Utilising the collective intelligence of crowdfunding ecosystems, even unexperienced communities can now easily build capacity and replicate proven models. There are unprecedented opportunities for community renewables, and securities crowdfunding can be the ideal catalyst to take the business model into the future and change our society from one of energy ‘consumers’ to one of energy ‘owners’.
Regulatory framework improving
In most countries there is still a regulatory framework in place designed for big, vertically integrated utilities but the landscape is changing in support of community renewables. For example Washington DC Council passed a Community Renewables Energy Act on the 1st October which allows citizens to buy into community scale solar installations. Another example in the US is the Renewable Portfolio Standard (RPS), a law that requires utilities to generate an increasing share of their energy from renewable sources, which has become a major driver behind the development of community wind energy projects. The UK government is currently intending to amend the Energy Bill in order to double the size of community renewable energy projects which have access to subsidised prices (Feed-in Tariffs) to 10MW.
In the US non-accredited investors might not even have to wait for federal rulemaking under Title III of the JOBS act in order to participate in such local investment opportunities. More and more US states are in the process of enacting or have already enacted (Kansas, Georgia) intrastate crowdfunding exemptions which allows for general solicitation to non-accredited investors.
These are very positive developments and could mark the beginning of an era which empowers and powers local communities and helps them to build strong and sustainable local economies. It provides them with investment opportunities they can feel good about and a means to take action on climate change.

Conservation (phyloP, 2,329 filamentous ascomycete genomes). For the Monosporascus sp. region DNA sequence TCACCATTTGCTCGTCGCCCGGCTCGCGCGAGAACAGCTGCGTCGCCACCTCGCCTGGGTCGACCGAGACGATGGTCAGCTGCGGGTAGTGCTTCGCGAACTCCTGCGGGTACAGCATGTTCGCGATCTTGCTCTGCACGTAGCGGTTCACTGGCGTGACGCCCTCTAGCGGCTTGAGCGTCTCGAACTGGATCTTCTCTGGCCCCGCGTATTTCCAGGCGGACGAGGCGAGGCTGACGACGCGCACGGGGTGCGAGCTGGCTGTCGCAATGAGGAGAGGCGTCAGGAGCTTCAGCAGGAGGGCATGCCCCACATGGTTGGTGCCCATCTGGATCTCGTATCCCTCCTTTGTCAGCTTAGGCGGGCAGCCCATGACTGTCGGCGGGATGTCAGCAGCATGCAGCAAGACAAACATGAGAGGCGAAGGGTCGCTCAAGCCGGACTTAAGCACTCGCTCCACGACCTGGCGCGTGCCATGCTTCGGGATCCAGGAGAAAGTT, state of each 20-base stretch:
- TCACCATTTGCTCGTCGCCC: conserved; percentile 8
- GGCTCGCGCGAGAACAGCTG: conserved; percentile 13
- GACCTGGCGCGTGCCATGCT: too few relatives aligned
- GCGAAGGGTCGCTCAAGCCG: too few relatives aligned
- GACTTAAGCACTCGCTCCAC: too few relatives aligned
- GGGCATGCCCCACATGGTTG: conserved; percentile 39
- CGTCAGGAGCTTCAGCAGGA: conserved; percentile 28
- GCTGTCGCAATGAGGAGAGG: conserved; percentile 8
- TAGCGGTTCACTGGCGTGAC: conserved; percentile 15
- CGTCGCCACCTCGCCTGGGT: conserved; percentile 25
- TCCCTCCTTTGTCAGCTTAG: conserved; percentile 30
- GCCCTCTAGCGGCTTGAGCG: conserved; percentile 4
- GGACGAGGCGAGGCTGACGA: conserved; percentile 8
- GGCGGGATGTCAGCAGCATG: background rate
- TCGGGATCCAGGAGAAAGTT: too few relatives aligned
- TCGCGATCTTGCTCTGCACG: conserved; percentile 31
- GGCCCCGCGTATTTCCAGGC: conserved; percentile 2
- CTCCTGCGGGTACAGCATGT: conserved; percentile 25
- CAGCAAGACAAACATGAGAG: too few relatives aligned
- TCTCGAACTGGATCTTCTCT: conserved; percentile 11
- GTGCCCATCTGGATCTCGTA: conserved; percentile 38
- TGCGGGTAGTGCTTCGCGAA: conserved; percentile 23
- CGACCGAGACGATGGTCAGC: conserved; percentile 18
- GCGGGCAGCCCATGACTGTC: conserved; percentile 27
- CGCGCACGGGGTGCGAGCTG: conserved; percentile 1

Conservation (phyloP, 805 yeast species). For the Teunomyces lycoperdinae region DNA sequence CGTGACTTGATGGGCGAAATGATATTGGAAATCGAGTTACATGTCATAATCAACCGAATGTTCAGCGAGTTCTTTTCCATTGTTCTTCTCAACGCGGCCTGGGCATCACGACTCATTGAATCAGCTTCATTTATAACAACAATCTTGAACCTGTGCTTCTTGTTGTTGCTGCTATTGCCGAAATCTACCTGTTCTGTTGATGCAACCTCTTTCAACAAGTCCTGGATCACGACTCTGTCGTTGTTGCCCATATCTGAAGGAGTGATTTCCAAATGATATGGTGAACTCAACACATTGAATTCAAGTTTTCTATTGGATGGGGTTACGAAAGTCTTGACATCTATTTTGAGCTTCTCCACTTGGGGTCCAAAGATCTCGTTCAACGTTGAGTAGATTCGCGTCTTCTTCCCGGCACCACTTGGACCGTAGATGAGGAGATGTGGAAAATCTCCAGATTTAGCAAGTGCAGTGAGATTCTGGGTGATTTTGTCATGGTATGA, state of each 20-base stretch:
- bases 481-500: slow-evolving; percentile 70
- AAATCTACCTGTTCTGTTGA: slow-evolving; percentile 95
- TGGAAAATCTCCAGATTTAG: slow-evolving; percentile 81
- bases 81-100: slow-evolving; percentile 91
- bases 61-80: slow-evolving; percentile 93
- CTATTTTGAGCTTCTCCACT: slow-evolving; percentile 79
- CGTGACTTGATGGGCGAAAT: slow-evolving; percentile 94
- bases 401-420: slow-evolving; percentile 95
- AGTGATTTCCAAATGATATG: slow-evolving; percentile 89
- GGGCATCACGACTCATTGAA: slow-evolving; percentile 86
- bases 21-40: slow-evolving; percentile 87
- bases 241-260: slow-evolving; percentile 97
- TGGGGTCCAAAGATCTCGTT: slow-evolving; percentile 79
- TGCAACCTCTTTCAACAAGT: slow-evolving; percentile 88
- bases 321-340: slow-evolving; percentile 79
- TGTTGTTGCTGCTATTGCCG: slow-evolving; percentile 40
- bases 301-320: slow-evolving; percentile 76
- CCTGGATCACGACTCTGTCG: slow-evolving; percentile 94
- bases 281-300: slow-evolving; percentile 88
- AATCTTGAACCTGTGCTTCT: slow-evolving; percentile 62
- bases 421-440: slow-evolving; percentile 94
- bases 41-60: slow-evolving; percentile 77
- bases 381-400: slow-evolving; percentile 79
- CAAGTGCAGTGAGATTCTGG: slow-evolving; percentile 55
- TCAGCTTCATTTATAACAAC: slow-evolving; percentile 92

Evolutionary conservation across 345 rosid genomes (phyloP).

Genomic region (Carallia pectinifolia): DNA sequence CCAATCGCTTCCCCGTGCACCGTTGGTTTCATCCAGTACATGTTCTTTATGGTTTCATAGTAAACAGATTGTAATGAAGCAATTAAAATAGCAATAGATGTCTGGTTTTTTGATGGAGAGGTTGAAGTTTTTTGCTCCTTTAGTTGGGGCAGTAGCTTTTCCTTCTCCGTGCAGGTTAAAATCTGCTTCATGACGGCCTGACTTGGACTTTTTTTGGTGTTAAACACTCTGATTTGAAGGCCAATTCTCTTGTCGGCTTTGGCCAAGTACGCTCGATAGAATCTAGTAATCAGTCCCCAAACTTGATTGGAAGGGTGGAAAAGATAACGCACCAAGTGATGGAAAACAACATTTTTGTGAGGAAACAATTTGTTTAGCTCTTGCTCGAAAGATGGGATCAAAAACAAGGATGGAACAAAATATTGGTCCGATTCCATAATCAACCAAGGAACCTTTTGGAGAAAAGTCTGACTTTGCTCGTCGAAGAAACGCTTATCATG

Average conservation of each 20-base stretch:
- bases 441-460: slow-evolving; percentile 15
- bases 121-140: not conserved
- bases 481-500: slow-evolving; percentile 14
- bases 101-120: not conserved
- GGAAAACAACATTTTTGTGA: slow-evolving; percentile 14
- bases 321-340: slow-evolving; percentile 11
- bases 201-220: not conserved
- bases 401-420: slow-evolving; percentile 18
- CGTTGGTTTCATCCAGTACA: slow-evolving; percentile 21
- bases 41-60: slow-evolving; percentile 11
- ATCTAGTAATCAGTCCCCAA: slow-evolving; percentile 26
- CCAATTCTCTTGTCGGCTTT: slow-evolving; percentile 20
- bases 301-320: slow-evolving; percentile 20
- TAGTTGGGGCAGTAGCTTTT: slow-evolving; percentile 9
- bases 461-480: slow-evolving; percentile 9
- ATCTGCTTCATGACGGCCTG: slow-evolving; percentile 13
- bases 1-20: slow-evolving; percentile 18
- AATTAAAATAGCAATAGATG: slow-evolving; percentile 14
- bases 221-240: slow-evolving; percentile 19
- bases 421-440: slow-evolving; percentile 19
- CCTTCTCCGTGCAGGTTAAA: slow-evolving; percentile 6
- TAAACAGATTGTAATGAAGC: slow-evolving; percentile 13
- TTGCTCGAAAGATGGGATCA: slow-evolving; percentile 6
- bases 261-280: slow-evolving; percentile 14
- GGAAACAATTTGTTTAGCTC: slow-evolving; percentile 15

Community renewables powered by Crowd Valley
Crowd Valley is ready to support the energy revolution. We have developed a collaborative community renewables incubation and securities crowdfunding platform which is designed to take the sector into mainstream.
For more information please contact: rex[at]crowdvalley.com
1 - Citi, Energy Darwinism, The Evolution of the energy Industry, October 2013
2 - Deutsche Bank Market Research, US Solar Industry, Q2 Preview: Improving Fundamentals, Outlook, 31 July 2013
3 - The Third Industrial Revolution: How Lateral Power Is Transforming Energy, the Economy, and the World, by Jeremy Rifkin
4 - Commission for Environmental Cooperation; Guide to Developing a Community Renewable Energy Project, North America
Photo Credit to: sachman75. bit.ly/1mFgcF1
Rex is an innovative banker with more than 15 years experience in retail banking, treasury and commodity trading at Commerzbank, J.P. Morgan and ABB Financial Services. Through his passion for entrepreneurship and new markets he got involved during the dot-com era in building up a business incubation unit for ABB, subsequently spinning off a company which pioneered the implementation of the European emissions trading scheme. He continued his career in the climate change sector first by joining EcoSecurties, a leading startup company in developing carbon reduction projects worldwide, and more recently as director in the environmental markets team of BNP Paribas.
Rex strongly believes that crowdfunding will cause a paradigm shift in the financial service industry and that it will make a significant contribution to the transition towards a sustainable economy. Born and raised in Germany, he gained a qualification as banker and a Masters degree in economics from University Hamburg. He currently lives in the UK with his wife and two daughters.